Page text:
When contemplating having an important conversation, we tend to think of all the things we would like to say, as well as the negative replies we might hear. Important conversations, however, involve two people trying to come to an understanding in a dynamic environment, with no way of knowing how the conversation will unfold. This give and take experience is a process involving many skills:
- clearly expressing thoughts and feelings
- stating intentions and goals
- listening carefully
- reflecting back what you heard
- asking clarifying questions
- giving thoughtful feedback
Patience, respect, and genuine curiosity, though they may not technically be called skills, also help.
Learning and honing these skills are key to having successful, important conversations. Planning a string of one-liners, which is something we all do, is not likely to set the stage for understanding—though it might be a stepping stone as we organize our thinking and help us blow off some steam.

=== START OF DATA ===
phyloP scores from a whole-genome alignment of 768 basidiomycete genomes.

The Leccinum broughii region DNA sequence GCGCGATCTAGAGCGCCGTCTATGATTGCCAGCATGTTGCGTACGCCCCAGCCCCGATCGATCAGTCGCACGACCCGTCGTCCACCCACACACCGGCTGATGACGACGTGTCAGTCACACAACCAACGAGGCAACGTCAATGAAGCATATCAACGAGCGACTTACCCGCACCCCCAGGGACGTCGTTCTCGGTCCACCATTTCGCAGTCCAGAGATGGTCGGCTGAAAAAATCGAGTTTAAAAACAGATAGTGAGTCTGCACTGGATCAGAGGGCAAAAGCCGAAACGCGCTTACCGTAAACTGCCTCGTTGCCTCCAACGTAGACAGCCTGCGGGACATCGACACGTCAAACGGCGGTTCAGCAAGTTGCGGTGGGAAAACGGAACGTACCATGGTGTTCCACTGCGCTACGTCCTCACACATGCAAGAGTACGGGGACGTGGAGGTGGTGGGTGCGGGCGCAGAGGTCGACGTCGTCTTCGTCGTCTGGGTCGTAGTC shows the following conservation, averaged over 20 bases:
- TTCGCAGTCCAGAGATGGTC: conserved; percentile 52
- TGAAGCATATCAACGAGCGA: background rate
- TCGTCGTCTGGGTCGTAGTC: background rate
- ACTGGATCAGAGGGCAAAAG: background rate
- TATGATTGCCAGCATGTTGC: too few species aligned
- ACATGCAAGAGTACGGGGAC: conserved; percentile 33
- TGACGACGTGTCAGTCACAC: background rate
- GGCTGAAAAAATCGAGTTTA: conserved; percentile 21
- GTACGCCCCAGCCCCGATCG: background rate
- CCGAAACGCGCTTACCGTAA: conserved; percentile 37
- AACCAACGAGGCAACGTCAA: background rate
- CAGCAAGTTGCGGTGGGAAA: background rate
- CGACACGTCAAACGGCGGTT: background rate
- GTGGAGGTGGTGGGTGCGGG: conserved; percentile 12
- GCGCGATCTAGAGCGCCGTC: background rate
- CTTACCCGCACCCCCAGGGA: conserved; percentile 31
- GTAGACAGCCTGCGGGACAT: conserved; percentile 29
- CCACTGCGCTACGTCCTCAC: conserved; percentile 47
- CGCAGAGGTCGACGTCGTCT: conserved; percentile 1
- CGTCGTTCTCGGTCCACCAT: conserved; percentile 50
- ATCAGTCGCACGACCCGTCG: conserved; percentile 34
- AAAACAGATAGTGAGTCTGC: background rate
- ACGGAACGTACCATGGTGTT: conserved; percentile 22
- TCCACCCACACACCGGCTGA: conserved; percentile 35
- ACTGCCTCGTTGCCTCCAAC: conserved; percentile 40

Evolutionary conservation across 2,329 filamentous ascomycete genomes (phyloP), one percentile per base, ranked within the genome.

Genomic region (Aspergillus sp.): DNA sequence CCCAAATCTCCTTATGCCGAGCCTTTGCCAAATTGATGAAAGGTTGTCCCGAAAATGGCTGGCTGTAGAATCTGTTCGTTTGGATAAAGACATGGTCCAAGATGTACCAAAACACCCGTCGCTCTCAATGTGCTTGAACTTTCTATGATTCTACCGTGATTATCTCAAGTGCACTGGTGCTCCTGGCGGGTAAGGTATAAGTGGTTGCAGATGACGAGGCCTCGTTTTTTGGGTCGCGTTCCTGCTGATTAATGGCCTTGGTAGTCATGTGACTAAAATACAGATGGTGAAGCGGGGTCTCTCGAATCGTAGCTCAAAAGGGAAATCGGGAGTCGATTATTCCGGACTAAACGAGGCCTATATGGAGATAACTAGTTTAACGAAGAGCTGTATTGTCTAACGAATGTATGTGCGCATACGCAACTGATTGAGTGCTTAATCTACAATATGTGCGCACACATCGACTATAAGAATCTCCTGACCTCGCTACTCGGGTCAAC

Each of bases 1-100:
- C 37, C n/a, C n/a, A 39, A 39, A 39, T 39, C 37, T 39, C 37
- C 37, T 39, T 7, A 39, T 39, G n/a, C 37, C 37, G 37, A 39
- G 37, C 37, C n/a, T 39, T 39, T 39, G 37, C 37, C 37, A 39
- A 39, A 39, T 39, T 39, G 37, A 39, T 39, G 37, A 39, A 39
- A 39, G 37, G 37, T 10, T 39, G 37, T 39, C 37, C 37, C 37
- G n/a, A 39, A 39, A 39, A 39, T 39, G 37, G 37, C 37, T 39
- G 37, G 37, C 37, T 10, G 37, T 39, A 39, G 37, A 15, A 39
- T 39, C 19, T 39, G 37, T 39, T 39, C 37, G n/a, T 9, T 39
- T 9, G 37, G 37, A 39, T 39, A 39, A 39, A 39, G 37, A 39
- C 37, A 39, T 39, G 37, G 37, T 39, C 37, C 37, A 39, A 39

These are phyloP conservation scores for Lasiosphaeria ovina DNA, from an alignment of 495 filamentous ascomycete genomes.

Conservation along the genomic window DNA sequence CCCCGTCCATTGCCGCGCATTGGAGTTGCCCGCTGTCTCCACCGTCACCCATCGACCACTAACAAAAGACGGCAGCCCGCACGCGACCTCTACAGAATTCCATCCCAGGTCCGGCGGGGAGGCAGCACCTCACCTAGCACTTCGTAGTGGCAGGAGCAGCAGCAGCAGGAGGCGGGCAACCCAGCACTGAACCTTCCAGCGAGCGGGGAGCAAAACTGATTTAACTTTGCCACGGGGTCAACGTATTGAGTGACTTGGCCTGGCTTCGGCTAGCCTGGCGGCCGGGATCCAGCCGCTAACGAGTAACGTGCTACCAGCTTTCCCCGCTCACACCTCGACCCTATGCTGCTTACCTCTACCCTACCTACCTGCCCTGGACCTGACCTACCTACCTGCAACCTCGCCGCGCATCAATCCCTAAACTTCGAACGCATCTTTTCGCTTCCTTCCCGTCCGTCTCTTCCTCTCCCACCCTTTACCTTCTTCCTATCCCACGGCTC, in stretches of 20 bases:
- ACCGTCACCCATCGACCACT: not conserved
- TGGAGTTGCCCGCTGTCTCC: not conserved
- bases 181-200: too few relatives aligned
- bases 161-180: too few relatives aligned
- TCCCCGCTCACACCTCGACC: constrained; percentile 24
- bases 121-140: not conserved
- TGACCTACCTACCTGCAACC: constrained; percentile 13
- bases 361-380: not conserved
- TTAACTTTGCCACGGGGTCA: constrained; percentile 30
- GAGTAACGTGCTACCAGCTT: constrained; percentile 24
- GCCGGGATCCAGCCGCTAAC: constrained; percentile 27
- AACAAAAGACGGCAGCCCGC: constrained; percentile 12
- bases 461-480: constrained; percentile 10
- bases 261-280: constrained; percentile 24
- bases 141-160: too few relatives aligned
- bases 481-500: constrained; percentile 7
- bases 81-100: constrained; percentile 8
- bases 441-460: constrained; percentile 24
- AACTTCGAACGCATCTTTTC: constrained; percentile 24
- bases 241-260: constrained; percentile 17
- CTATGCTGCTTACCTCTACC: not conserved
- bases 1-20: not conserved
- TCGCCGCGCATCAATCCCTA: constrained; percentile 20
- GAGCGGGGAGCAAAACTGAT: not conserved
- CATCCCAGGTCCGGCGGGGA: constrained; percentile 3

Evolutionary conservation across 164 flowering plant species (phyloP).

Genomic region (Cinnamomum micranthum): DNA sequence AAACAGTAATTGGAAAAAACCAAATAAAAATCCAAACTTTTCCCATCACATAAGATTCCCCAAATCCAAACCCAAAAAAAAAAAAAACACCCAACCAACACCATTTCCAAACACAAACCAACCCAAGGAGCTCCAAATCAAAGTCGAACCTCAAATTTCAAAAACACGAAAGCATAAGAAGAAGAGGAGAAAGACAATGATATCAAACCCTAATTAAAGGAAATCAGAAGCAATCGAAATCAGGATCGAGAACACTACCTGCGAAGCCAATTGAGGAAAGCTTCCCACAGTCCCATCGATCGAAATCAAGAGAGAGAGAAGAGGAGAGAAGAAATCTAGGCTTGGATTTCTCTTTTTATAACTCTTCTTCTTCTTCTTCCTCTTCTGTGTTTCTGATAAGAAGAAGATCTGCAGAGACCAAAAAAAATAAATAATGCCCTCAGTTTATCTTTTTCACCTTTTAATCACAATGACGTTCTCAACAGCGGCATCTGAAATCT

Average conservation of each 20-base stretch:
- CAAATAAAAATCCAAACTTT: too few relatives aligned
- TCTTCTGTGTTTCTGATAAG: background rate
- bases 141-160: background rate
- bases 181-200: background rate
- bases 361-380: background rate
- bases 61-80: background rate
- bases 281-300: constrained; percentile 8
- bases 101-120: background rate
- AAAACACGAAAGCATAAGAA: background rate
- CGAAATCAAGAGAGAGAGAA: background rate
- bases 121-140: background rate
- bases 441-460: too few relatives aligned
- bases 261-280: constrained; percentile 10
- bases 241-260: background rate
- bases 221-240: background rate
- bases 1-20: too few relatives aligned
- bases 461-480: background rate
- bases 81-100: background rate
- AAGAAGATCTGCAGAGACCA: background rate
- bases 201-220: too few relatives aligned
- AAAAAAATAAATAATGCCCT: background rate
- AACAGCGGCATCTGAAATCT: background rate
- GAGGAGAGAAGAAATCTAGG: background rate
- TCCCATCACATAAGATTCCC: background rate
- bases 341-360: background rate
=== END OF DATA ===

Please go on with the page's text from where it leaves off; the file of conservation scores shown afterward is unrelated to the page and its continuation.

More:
Interpersonal communication is complex and humbling. Respecting this complexity goes a long way toward helping us have successful, important conversations. Acknowledging the importance of the conversation and your intentions up front sets the stage, as does making it clear that you sincerely wish to hear the other person’s point of view. Asking to be heard—“Do you have a moment? I’d like to say a couple of things and ask for your patience.”—also helps.
Then, of course, you have to keep an open mind when listening to the response. You must discover what is truly of importance to the other person. Remember, too, that you’ll likely need a follow-up conversation (or two!) after you’ve both taken time to reflect. Revisiting conversations with an increased clarity shows you have an investment in the relationship. Managing important conversations successfully helps build and maintain successful relationships, which is essential to our personal well being and our satisfaction in the workplace.